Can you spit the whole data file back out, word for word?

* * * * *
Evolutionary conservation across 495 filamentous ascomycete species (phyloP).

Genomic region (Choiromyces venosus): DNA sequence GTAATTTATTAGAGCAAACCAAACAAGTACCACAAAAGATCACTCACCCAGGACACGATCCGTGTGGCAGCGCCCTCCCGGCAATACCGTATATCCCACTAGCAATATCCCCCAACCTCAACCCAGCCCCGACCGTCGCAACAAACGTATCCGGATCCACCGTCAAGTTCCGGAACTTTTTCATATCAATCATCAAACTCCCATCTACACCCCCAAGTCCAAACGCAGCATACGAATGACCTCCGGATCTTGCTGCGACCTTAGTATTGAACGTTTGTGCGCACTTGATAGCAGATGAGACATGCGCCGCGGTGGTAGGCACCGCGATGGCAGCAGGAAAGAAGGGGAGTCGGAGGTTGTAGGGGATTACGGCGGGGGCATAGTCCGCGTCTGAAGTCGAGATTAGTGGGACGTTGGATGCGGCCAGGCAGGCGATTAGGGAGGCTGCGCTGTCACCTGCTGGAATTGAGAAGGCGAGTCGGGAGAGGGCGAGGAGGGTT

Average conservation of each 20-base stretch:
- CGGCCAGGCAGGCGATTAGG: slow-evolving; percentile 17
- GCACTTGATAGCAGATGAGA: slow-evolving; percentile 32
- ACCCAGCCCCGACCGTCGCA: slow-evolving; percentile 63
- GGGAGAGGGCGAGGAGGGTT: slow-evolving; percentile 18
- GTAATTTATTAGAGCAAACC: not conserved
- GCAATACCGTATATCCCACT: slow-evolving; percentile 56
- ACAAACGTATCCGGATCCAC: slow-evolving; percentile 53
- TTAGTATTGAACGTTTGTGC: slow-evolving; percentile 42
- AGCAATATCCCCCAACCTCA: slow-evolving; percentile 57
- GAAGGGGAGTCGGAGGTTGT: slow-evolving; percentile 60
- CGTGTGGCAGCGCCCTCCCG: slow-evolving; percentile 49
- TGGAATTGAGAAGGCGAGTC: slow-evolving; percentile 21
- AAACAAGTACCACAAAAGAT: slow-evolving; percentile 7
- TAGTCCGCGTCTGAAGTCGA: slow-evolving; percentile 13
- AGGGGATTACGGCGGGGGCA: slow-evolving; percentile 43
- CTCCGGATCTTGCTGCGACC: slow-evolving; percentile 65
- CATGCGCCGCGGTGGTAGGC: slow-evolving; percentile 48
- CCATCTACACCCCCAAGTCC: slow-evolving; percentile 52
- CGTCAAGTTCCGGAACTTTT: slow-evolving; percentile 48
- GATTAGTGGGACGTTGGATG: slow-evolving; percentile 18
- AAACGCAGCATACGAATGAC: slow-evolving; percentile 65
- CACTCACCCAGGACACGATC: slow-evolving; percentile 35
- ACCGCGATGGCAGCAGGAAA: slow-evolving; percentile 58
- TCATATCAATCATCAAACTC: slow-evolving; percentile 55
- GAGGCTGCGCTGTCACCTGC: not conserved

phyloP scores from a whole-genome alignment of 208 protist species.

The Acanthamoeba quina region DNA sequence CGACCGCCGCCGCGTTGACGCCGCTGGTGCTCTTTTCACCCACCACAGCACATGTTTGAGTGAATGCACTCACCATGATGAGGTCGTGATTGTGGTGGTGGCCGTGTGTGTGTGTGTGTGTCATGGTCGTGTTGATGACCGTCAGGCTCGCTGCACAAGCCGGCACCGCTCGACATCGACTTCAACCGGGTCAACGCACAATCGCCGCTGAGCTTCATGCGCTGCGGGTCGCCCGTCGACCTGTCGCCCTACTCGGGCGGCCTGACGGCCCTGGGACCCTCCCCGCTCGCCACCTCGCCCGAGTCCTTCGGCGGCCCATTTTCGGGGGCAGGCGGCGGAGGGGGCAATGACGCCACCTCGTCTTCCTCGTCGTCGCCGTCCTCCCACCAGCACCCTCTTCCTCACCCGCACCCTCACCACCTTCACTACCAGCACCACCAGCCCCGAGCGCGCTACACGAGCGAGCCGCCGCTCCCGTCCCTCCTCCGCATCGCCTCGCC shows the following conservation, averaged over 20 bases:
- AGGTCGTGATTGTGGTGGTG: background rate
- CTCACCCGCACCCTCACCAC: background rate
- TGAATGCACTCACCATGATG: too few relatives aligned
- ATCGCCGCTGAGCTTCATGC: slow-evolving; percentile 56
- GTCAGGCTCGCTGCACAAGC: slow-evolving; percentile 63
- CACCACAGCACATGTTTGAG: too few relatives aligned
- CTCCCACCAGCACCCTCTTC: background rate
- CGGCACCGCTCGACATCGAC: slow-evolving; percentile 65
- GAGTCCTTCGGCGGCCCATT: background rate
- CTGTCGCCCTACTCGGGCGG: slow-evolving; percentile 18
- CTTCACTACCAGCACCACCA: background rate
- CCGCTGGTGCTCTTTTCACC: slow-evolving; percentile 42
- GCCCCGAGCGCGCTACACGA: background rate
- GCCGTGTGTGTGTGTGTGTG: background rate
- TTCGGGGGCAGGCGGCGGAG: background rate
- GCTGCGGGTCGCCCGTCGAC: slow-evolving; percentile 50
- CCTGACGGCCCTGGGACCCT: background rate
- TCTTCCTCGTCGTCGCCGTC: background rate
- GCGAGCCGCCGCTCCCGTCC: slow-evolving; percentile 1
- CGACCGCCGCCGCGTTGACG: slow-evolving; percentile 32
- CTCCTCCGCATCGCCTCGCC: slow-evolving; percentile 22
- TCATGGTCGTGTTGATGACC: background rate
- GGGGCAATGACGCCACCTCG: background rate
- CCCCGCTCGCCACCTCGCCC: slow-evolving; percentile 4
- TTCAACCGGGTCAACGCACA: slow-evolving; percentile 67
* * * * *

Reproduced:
Evolutionary conservation across 495 filamentous ascomycete species (phyloP).

Genomic region (Choiromyces venosus): DNA sequence GTAATTTATTAGAGCAAACCAAACAAGTACCACAAAAGATCACTCACCCAGGACACGATCCGTGTGGCAGCGCCCTCCCGGCAATACCGTATATCCCACTAGCAATATCCCCCAACCTCAACCCAGCCCCGACCGTCGCAACAAACGTATCCGGATCCACCGTCAAGTTCCGGAACTTTTTCATATCAATCATCAAACTCCCATCTACACCCCCAAGTCCAAACGCAGCATACGAATGACCTCCGGATCTTGCTGCGACCTTAGTATTGAACGTTTGTGCGCACTTGATAGCAGATGAGACATGCGCCGCGGTGGTAGGCACCGCGATGGCAGCAGGAAAGAAGGGGAGTCGGAGGTTGTAGGGGATTACGGCGGGGGCATAGTCCGCGTCTGAAGTCGAGATTAGTGGGACGTTGGATGCGGCCAGGCAGGCGATTAGGGAGGCTGCGCTGTCACCTGCTGGAATTGAGAAGGCGAGTCGGGAGAGGGCGAGGAGGGTT

Average conservation of each 20-base stretch:
- CGGCCAGGCAGGCGATTAGG: slow-evolving; percentile 17
- GCACTTGATAGCAGATGAGA: slow-evolving; percentile 32
- ACCCAGCCCCGACCGTCGCA: slow-evolving; percentile 63
- GGGAGAGGGCGAGGAGGGTT: slow-evolving; percentile 18
- GTAATTTATTAGAGCAAACC: not conserved
- GCAATACCGTATATCCCACT: slow-evolving; percentile 56
- ACAAACGTATCCGGATCCAC: slow-evolving; percentile 53
- TTAGTATTGAACGTTTGTGC: slow-evolving; percentile 42
- AGCAATATCCCCCAACCTCA: slow-evolving; percentile 57
- GAAGGGGAGTCGGAGGTTGT: slow-evolving; percentile 60
- CGTGTGGCAGCGCCCTCCCG: slow-evolving; percentile 49
- TGGAATTGAGAAGGCGAGTC: slow-evolving; percentile 21
- AAACAAGTACCACAAAAGAT: slow-evolving; percentile 7
- TAGTCCGCGTCTGAAGTCGA: slow-evolving; percentile 13
- AGGGGATTACGGCGGGGGCA: slow-evolving; percentile 43
- CTCCGGATCTTGCTGCGACC: slow-evolving; percentile 65
- CATGCGCCGCGGTGGTAGGC: slow-evolving; percentile 48
- CCATCTACACCCCCAAGTCC: slow-evolving; percentile 52
- CGTCAAGTTCCGGAACTTTT: slow-evolving; percentile 48
- GATTAGTGGGACGTTGGATG: slow-evolving; percentile 18
- AAACGCAGCATACGAATGAC: slow-evolving; percentile 65
- CACTCACCCAGGACACGATC: slow-evolving; percentile 35
- ACCGCGATGGCAGCAGGAAA: slow-evolving; percentile 58
- TCATATCAATCATCAAACTC: slow-evolving; percentile 55
- GAGGCTGCGCTGTCACCTGC: not conserved

phyloP scores from a whole-genome alignment of 208 protist species.

The Acanthamoeba quina region DNA sequence CGACCGCCGCCGCGTTGACGCCGCTGGTGCTCTTTTCACCCACCACAGCACATGTTTGAGTGAATGCACTCACCATGATGAGGTCGTGATTGTGGTGGTGGCCGTGTGTGTGTGTGTGTGTCATGGTCGTGTTGATGACCGTCAGGCTCGCTGCACAAGCCGGCACCGCTCGACATCGACTTCAACCGGGTCAACGCACAATCGCCGCTGAGCTTCATGCGCTGCGGGTCGCCCGTCGACCTGTCGCCCTACTCGGGCGGCCTGACGGCCCTGGGACCCTCCCCGCTCGCCACCTCGCCCGAGTCCTTCGGCGGCCCATTTTCGGGGGCAGGCGGCGGAGGGGGCAATGACGCCACCTCGTCTTCCTCGTCGTCGCCGTCCTCCCACCAGCACCCTCTTCCTCACCCGCACCCTCACCACCTTCACTACCAGCACCACCAGCCCCGAGCGCGCTACACGAGCGAGCCGCCGCTCCCGTCCCTCCTCCGCATCGCCTCGCC shows the following conservation, averaged over 20 bases:
- AGGTCGTGATTGTGGTGGTG: background rate
- CTCACCCGCACCCTCACCAC: background rate
- TGAATGCACTCACCATGATG: too few relatives aligned
- ATCGCCGCTGAGCTTCATGC: slow-evolving; percentile 56
- GTCAGGCTCGCTGCACAAGC: slow-evolving; percentile 63
- CACCACAGCACATGTTTGAG: too few relatives aligned
- CTCCCACCAGCACCCTCTTC: background rate
- CGGCACCGCTCGACATCGAC: slow-evolving; percentile 65
- GAGTCCTTCGGCGGCCCATT: background rate
- CTGTCGCCCTACTCGGGCGG: slow-evolving; percentile 18
- CTTCACTACCAGCACCACCA: background rate
- CCGCTGGTGCTCTTTTCACC: slow-evolving; percentile 42
- GCCCCGAGCGCGCTACACGA: background rate
- GCCGTGTGTGTGTGTGTGTG: background rate
- TTCGGGGGCAGGCGGCGGAG: background rate
- GCTGCGGGTCGCCCGTCGAC: slow-evolving; percentile 50
- CCTGACGGCCCTGGGACCCT: background rate
- TCTTCCTCGTCGTCGCCGTC: background rate
- GCGAGCCGCCGCTCCCGTCC: slow-evolving; percentile 1
- CGACCGCCGCCGCGTTGACG: slow-evolving; percentile 32
- CTCCTCCGCATCGCCTCGCC: slow-evolving; percentile 22
- TCATGGTCGTGTTGATGACC: background rate
- GGGGCAATGACGCCACCTCG: background rate
- CCCCGCTCGCCACCTCGCCC: slow-evolving; percentile 4
- TTCAACCGGGTCAACGCACA: slow-evolving; percentile 67